Macs are very stable computers with a rock solid environment and rarely have problems. When occasional problems happen, it takes a little bit of Sleuthing to find out the pressing issues and resolve them. Macs have also evolved over time. With a wide variety of Apps, third party software and browser extensions available it sometimes becomes a little daunting to discover the root cause of the issues.
So, if you have apps and software on your Mac that are complaining about not having an online connection, we will attempt at providing you with a step by step method to approach the issue via this article. We have also written about some of the general issues pertaining to Mac troubleshooting that you can check.
Step-> 1 Evaluate if this is related to a particular App or a Site
In order to make sure that the problem is not related to that website, or App, try opening another site and check. Try launching Apple’s home page www.Apple.com and check if you are able to connect to the website. You can also try to find out if the problem is localized to you or if it is a more widespread outage related to the website by checking out www.isup.me. In order to rule out Browser related issues, try opening the site using Chrome or Firefox or another browser.
Step-> 2 Is the problem unique to this device?
If you are still having the issues, we have established that it is not related to web-sites but the problem is related to your computer. In this step, we want to make sure that the problem is not happening on other devices but it limited to your Mac. In order to confirm this, please use your iPad or another computer to connect to the same Wi-Fi network and see if it launches the website. If you are able to get on the internet using other devices on this same network, this would imply that the problem is limited to your computer otherwise it may mean that you are experiencing router problems. If the problem is limited alone to your Mac, then go to Step X and by pass the other steps.
Step-> 3 Network Diagnostics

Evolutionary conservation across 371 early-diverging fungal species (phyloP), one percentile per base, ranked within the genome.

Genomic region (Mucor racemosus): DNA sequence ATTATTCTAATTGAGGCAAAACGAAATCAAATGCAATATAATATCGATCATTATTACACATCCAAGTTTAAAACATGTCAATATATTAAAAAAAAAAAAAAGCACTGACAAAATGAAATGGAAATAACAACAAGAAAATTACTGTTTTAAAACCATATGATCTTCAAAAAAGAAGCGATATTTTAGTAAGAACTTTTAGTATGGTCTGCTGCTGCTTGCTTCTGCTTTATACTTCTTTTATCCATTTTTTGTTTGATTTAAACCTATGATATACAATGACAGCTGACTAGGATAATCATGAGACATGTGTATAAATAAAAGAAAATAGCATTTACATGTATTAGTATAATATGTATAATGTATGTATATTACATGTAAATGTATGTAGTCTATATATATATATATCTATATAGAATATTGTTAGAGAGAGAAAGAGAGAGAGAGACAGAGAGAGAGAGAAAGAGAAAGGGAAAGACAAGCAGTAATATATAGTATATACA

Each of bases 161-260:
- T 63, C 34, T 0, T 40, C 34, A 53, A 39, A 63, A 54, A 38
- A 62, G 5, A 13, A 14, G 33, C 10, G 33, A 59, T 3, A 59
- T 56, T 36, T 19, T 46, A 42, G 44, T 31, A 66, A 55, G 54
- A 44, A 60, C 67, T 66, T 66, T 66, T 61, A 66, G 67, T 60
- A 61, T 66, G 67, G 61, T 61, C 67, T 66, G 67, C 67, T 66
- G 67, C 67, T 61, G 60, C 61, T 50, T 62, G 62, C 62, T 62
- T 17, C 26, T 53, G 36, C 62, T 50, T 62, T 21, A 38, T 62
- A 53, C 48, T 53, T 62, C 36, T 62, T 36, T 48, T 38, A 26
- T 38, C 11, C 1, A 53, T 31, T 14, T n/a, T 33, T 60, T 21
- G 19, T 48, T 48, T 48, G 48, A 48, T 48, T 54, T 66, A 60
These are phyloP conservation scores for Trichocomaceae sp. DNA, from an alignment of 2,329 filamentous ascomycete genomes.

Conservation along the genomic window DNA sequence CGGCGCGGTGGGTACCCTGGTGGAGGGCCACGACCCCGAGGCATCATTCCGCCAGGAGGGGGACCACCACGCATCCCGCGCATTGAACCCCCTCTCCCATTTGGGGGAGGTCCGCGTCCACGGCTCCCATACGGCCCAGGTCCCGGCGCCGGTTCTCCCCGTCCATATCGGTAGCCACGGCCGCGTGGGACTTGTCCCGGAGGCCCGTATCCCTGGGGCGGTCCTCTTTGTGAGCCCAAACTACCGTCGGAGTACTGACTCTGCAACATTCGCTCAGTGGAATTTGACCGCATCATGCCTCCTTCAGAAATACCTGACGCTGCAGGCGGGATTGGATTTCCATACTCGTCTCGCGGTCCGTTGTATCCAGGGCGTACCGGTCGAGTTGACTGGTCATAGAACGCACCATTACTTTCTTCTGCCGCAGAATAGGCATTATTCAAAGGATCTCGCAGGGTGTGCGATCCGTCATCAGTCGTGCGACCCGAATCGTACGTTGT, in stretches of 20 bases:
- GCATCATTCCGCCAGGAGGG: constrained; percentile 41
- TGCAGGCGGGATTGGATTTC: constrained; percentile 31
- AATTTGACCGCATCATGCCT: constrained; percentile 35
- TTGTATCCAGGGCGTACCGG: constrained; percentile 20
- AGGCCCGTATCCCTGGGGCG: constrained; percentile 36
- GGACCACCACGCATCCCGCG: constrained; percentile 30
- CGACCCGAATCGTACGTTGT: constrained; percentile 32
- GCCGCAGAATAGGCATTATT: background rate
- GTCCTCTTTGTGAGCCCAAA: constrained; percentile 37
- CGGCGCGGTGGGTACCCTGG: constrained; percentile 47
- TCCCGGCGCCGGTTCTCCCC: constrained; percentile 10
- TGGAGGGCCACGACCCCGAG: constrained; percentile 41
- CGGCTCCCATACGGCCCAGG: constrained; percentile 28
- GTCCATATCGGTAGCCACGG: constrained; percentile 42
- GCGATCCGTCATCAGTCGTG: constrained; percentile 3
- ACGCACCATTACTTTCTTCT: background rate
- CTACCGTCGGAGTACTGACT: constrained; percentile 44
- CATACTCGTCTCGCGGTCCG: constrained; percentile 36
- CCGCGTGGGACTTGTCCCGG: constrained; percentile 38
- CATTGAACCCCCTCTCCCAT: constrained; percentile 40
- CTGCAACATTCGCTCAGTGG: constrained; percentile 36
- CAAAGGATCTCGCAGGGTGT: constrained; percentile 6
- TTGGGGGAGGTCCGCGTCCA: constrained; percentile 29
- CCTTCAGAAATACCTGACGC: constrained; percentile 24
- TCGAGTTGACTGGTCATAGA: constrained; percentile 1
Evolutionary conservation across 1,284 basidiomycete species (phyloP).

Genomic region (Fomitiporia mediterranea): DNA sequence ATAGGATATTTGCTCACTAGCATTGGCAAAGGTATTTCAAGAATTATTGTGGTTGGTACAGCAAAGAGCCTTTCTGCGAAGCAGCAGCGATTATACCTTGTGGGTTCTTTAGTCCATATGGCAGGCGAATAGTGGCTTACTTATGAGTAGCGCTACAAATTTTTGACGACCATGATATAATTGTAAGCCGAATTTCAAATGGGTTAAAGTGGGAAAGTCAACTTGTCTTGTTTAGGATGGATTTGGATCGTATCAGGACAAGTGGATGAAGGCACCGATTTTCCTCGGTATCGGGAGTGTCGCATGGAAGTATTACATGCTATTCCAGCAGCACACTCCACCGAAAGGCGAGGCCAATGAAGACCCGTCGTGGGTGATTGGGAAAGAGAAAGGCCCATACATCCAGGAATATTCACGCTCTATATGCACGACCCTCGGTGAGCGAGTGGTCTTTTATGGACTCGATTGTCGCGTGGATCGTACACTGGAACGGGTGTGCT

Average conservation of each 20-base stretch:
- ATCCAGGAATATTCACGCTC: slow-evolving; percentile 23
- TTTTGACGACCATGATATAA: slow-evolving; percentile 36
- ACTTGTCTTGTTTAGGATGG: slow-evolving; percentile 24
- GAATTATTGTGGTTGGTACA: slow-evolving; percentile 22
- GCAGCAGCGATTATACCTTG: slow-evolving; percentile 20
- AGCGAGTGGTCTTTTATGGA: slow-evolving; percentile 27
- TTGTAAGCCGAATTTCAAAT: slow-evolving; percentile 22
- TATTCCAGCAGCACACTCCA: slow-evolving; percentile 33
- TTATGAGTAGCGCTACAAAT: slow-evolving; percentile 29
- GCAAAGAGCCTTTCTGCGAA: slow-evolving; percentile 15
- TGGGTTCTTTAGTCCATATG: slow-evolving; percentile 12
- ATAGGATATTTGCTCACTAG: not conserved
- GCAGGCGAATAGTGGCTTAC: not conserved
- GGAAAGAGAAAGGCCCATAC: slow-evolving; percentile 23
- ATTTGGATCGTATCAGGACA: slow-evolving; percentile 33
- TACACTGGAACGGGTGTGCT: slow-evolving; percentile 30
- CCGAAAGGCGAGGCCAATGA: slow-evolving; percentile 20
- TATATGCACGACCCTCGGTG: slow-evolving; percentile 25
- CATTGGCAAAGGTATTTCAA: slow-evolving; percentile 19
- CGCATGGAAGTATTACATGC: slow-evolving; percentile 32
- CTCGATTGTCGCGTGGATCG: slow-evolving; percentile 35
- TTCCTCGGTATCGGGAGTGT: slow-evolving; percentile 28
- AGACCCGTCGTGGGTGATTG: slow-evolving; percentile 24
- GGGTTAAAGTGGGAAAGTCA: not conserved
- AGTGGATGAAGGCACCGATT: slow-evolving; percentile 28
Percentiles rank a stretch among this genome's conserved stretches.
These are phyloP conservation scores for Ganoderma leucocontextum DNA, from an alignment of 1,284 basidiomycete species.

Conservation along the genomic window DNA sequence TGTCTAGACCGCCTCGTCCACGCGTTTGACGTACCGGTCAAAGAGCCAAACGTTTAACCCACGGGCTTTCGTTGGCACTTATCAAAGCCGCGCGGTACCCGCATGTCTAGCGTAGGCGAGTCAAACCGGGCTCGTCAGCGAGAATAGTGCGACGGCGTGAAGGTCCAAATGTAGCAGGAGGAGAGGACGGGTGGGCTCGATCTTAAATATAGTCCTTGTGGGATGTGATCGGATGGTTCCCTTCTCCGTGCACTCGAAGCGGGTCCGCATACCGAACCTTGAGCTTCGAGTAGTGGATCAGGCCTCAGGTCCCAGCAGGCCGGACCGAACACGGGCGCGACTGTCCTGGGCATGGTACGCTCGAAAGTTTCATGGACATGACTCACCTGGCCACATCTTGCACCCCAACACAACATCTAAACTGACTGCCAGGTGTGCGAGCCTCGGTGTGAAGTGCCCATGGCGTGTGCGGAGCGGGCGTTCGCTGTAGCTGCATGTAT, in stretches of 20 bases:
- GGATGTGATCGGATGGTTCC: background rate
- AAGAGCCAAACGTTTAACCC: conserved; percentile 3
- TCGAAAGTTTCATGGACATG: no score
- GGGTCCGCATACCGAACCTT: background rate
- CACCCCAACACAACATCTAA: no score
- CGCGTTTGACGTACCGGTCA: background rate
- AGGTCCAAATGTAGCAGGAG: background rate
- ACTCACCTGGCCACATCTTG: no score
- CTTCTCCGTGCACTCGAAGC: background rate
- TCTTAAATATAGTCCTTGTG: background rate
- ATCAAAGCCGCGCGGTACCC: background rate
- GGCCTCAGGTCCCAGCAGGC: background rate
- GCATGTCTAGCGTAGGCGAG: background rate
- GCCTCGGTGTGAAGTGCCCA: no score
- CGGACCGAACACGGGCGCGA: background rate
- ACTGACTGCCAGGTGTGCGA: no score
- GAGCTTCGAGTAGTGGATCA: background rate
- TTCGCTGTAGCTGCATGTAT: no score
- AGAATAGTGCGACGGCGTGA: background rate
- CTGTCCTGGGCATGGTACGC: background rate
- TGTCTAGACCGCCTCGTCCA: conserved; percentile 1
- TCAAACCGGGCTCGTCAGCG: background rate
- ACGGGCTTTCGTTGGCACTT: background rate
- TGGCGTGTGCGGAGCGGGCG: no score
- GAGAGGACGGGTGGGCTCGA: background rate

Network Diagnostics on your Mac is a very handy tool. You can launch the network diagnostics by going to
> System Preferences > Network > Click on “Assist Me” and then choose Diagnostics
This Utility will guide you through a sequence of tests verifying your Ethernet as well as wi-fi configurations that you are using on this Mac.
Step-> 4 Reset Router
If you have established from the preceding step, that the connection problem is happening on all computers or devices, You can reset your router and then try again. If that does not solve your issue, sometimes removing the power to the router unit for 30 seconds by unplugging it and then re-plugging it back can solve the issue. Please remember to wait for the network device to power on completely before attempting to connect again. In the case that you have multiple routers, you will have to do this one by one starting at the router that is closest to the internet connection and then resetting the other Airport express modules that you may have.
Step-> 5 Diagnosing the Computer
If you have established via the steps above that the problem is only happening on your Mac and the other devices are working appropriately, check the Wi-Fi status on the top right hand section of your screen.
If you notice an exclamation mark on the Wi-Fi icon, this would indicate that the Internet connection via Wi-Fi is not working on your computer.